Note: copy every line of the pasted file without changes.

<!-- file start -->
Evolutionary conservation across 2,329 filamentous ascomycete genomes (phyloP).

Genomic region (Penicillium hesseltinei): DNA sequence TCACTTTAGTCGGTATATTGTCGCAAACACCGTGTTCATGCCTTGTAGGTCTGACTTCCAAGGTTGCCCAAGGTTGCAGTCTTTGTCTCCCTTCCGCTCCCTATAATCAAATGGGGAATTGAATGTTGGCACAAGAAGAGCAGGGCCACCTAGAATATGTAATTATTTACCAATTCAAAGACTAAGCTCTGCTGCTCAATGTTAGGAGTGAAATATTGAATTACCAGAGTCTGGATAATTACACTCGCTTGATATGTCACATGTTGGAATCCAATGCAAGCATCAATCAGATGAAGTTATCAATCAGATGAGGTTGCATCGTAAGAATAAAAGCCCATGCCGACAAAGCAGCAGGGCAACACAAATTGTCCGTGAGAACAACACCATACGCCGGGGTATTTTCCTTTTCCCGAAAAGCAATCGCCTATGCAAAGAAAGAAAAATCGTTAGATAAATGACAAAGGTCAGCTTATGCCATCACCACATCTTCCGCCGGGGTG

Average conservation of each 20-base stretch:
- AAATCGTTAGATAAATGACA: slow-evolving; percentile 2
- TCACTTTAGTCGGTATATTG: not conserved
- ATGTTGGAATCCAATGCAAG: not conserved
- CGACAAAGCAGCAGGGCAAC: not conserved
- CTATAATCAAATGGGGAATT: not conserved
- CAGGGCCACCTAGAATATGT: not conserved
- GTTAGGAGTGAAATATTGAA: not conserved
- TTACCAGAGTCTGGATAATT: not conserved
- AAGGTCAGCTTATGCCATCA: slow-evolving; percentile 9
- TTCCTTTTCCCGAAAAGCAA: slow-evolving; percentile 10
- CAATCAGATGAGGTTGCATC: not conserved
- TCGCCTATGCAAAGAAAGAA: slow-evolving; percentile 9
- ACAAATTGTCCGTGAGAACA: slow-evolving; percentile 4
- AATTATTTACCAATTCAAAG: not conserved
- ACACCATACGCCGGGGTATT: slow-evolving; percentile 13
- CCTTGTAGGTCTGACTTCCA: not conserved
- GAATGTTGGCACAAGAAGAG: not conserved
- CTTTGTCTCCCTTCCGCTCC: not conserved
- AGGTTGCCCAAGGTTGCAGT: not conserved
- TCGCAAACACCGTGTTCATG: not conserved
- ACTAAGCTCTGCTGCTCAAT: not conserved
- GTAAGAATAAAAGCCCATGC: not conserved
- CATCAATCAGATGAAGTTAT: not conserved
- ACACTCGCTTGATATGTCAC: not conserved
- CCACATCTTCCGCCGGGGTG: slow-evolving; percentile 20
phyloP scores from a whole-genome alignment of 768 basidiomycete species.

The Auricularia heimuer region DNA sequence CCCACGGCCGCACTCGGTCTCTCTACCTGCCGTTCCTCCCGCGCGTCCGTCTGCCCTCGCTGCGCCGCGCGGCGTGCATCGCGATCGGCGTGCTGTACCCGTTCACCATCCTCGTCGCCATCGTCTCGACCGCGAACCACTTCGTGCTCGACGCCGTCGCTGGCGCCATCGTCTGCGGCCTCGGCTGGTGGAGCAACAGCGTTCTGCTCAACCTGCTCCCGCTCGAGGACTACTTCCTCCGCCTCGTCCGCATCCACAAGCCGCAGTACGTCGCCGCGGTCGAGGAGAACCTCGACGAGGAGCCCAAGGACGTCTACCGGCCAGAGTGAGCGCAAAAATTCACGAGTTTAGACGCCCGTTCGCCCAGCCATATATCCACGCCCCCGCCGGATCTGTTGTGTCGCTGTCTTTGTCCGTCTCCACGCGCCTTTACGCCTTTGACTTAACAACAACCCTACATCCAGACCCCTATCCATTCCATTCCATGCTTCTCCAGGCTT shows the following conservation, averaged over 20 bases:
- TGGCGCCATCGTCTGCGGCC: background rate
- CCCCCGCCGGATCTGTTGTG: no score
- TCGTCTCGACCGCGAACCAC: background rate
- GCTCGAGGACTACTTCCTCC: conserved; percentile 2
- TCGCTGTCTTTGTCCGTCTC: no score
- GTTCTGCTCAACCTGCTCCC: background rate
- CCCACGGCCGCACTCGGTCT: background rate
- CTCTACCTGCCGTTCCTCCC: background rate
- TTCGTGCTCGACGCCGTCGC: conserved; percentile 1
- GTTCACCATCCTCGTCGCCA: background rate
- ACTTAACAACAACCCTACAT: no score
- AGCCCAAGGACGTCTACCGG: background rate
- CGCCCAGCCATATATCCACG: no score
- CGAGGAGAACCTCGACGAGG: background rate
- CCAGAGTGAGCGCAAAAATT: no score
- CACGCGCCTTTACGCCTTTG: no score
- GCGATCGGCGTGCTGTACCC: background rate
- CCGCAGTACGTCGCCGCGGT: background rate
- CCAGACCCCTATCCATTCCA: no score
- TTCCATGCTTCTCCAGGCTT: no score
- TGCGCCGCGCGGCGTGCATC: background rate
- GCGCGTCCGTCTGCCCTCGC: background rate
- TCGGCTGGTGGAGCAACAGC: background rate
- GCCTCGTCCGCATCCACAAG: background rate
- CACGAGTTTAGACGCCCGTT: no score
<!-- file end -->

Evolutionary conservation across 2,329 filamentous ascomycete genomes (phyloP).

Genomic region (Penicillium hesseltinei): DNA sequence TCACTTTAGTCGGTATATTGTCGCAAACACCGTGTTCATGCCTTGTAGGTCTGACTTCCAAGGTTGCCCAAGGTTGCAGTCTTTGTCTCCCTTCCGCTCCCTATAATCAAATGGGGAATTGAATGTTGGCACAAGAAGAGCAGGGCCACCTAGAATATGTAATTATTTACCAATTCAAAGACTAAGCTCTGCTGCTCAATGTTAGGAGTGAAATATTGAATTACCAGAGTCTGGATAATTACACTCGCTTGATATGTCACATGTTGGAATCCAATGCAAGCATCAATCAGATGAAGTTATCAATCAGATGAGGTTGCATCGTAAGAATAAAAGCCCATGCCGACAAAGCAGCAGGGCAACACAAATTGTCCGTGAGAACAACACCATACGCCGGGGTATTTTCCTTTTCCCGAAAAGCAATCGCCTATGCAAAGAAAGAAAAATCGTTAGATAAATGACAAAGGTCAGCTTATGCCATCACCACATCTTCCGCCGGGGTG

Average conservation of each 20-base stretch:
- AAATCGTTAGATAAATGACA: slow-evolving; percentile 2
- TCACTTTAGTCGGTATATTG: not conserved
- ATGTTGGAATCCAATGCAAG: not conserved
- CGACAAAGCAGCAGGGCAAC: not conserved
- CTATAATCAAATGGGGAATT: not conserved
- CAGGGCCACCTAGAATATGT: not conserved
- GTTAGGAGTGAAATATTGAA: not conserved
- TTACCAGAGTCTGGATAATT: not conserved
- AAGGTCAGCTTATGCCATCA: slow-evolving; percentile 9
- TTCCTTTTCCCGAAAAGCAA: slow-evolving; percentile 10
- CAATCAGATGAGGTTGCATC: not conserved
- TCGCCTATGCAAAGAAAGAA: slow-evolving; percentile 9
- ACAAATTGTCCGTGAGAACA: slow-evolving; percentile 4
- AATTATTTACCAATTCAAAG: not conserved
- ACACCATACGCCGGGGTATT: slow-evolving; percentile 13
- CCTTGTAGGTCTGACTTCCA: not conserved
- GAATGTTGGCACAAGAAGAG: not conserved
- CTTTGTCTCCCTTCCGCTCC: not conserved
- AGGTTGCCCAAGGTTGCAGT: not conserved
- TCGCAAACACCGTGTTCATG: not conserved
- ACTAAGCTCTGCTGCTCAAT: not conserved
- GTAAGAATAAAAGCCCATGC: not conserved
- CATCAATCAGATGAAGTTAT: not conserved
- ACACTCGCTTGATATGTCAC: not conserved
- CCACATCTTCCGCCGGGGTG: slow-evolving; percentile 20
phyloP scores from a whole-genome alignment of 768 basidiomycete species.

The Auricularia heimuer region DNA sequence CCCACGGCCGCACTCGGTCTCTCTACCTGCCGTTCCTCCCGCGCGTCCGTCTGCCCTCGCTGCGCCGCGCGGCGTGCATCGCGATCGGCGTGCTGTACCCGTTCACCATCCTCGTCGCCATCGTCTCGACCGCGAACCACTTCGTGCTCGACGCCGTCGCTGGCGCCATCGTCTGCGGCCTCGGCTGGTGGAGCAACAGCGTTCTGCTCAACCTGCTCCCGCTCGAGGACTACTTCCTCCGCCTCGTCCGCATCCACAAGCCGCAGTACGTCGCCGCGGTCGAGGAGAACCTCGACGAGGAGCCCAAGGACGTCTACCGGCCAGAGTGAGCGCAAAAATTCACGAGTTTAGACGCCCGTTCGCCCAGCCATATATCCACGCCCCCGCCGGATCTGTTGTGTCGCTGTCTTTGTCCGTCTCCACGCGCCTTTACGCCTTTGACTTAACAACAACCCTACATCCAGACCCCTATCCATTCCATTCCATGCTTCTCCAGGCTT shows the following conservation, averaged over 20 bases:
- TGGCGCCATCGTCTGCGGCC: background rate
- CCCCCGCCGGATCTGTTGTG: no score
- TCGTCTCGACCGCGAACCAC: background rate
- GCTCGAGGACTACTTCCTCC: conserved; percentile 2
- TCGCTGTCTTTGTCCGTCTC: no score
- GTTCTGCTCAACCTGCTCCC: background rate
- CCCACGGCCGCACTCGGTCT: background rate
- CTCTACCTGCCGTTCCTCCC: background rate
- TTCGTGCTCGACGCCGTCGC: conserved; percentile 1
- GTTCACCATCCTCGTCGCCA: background rate
- ACTTAACAACAACCCTACAT: no score
- AGCCCAAGGACGTCTACCGG: background rate
- CGCCCAGCCATATATCCACG: no score
- CGAGGAGAACCTCGACGAGG: background rate
- CCAGAGTGAGCGCAAAAATT: no score
- CACGCGCCTTTACGCCTTTG: no score
- GCGATCGGCGTGCTGTACCC: background rate
- CCGCAGTACGTCGCCGCGGT: background rate
- CCAGACCCCTATCCATTCCA: no score
- TTCCATGCTTCTCCAGGCTT: no score
- TGCGCCGCGCGGCGTGCATC: background rate
- GCGCGTCCGTCTGCCCTCGC: background rate
- TCGGCTGGTGGAGCAACAGC: background rate
- GCCTCGTCCGCATCCACAAG: background rate
- CACGAGTTTAGACGCCCGTT: no score